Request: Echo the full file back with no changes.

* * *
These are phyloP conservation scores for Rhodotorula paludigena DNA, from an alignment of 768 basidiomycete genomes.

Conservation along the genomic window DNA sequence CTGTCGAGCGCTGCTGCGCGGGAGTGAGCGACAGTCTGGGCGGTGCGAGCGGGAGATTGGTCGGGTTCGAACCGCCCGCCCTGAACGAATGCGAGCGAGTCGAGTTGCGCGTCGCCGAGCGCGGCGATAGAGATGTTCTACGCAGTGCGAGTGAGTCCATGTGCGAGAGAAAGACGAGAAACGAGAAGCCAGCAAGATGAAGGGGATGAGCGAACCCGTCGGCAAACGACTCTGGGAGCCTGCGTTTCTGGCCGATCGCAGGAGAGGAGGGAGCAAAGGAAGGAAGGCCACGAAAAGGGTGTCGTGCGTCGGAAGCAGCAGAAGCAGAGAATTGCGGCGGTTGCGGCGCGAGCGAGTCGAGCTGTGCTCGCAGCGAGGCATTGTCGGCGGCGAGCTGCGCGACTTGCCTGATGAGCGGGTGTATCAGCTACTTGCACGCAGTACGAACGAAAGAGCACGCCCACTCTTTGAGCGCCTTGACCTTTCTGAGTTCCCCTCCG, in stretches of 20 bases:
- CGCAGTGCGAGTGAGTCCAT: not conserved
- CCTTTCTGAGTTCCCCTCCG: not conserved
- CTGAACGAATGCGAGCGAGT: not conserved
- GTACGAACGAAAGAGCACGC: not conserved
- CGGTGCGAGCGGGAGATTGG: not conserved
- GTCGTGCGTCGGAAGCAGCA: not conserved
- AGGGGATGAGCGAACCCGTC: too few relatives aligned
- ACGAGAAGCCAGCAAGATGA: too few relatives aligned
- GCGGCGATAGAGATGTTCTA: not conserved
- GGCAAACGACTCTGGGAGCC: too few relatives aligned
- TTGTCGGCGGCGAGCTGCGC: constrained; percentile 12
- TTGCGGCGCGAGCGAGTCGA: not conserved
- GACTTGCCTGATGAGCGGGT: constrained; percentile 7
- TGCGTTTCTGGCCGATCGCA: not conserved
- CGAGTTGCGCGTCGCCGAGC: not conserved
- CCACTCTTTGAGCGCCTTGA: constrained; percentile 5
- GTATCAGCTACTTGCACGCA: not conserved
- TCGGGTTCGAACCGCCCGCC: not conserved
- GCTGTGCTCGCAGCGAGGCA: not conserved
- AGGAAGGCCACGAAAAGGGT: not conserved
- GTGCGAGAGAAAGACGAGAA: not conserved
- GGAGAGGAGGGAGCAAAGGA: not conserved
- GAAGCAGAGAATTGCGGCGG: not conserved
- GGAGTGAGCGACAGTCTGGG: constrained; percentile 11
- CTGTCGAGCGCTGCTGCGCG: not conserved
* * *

These are phyloP conservation scores for Rhodotorula paludigena DNA, from an alignment of 768 basidiomycete genomes.

Conservation along the genomic window DNA sequence CTGTCGAGCGCTGCTGCGCGGGAGTGAGCGACAGTCTGGGCGGTGCGAGCGGGAGATTGGTCGGGTTCGAACCGCCCGCCCTGAACGAATGCGAGCGAGTCGAGTTGCGCGTCGCCGAGCGCGGCGATAGAGATGTTCTACGCAGTGCGAGTGAGTCCATGTGCGAGAGAAAGACGAGAAACGAGAAGCCAGCAAGATGAAGGGGATGAGCGAACCCGTCGGCAAACGACTCTGGGAGCCTGCGTTTCTGGCCGATCGCAGGAGAGGAGGGAGCAAAGGAAGGAAGGCCACGAAAAGGGTGTCGTGCGTCGGAAGCAGCAGAAGCAGAGAATTGCGGCGGTTGCGGCGCGAGCGAGTCGAGCTGTGCTCGCAGCGAGGCATTGTCGGCGGCGAGCTGCGCGACTTGCCTGATGAGCGGGTGTATCAGCTACTTGCACGCAGTACGAACGAAAGAGCACGCCCACTCTTTGAGCGCCTTGACCTTTCTGAGTTCCCCTCCG, in stretches of 20 bases:
- CGCAGTGCGAGTGAGTCCAT: not conserved
- CCTTTCTGAGTTCCCCTCCG: not conserved
- CTGAACGAATGCGAGCGAGT: not conserved
- GTACGAACGAAAGAGCACGC: not conserved
- CGGTGCGAGCGGGAGATTGG: not conserved
- GTCGTGCGTCGGAAGCAGCA: not conserved
- AGGGGATGAGCGAACCCGTC: too few relatives aligned
- ACGAGAAGCCAGCAAGATGA: too few relatives aligned
- GCGGCGATAGAGATGTTCTA: not conserved
- GGCAAACGACTCTGGGAGCC: too few relatives aligned
- TTGTCGGCGGCGAGCTGCGC: constrained; percentile 12
- TTGCGGCGCGAGCGAGTCGA: not conserved
- GACTTGCCTGATGAGCGGGT: constrained; percentile 7
- TGCGTTTCTGGCCGATCGCA: not conserved
- CGAGTTGCGCGTCGCCGAGC: not conserved
- CCACTCTTTGAGCGCCTTGA: constrained; percentile 5
- GTATCAGCTACTTGCACGCA: not conserved
- TCGGGTTCGAACCGCCCGCC: not conserved
- GCTGTGCTCGCAGCGAGGCA: not conserved
- AGGAAGGCCACGAAAAGGGT: not conserved
- GTGCGAGAGAAAGACGAGAA: not conserved
- GGAGAGGAGGGAGCAAAGGA: not conserved
- GAAGCAGAGAATTGCGGCGG: not conserved
- GGAGTGAGCGACAGTCTGGG: constrained; percentile 11
- CTGTCGAGCGCTGCTGCGCG: not conserved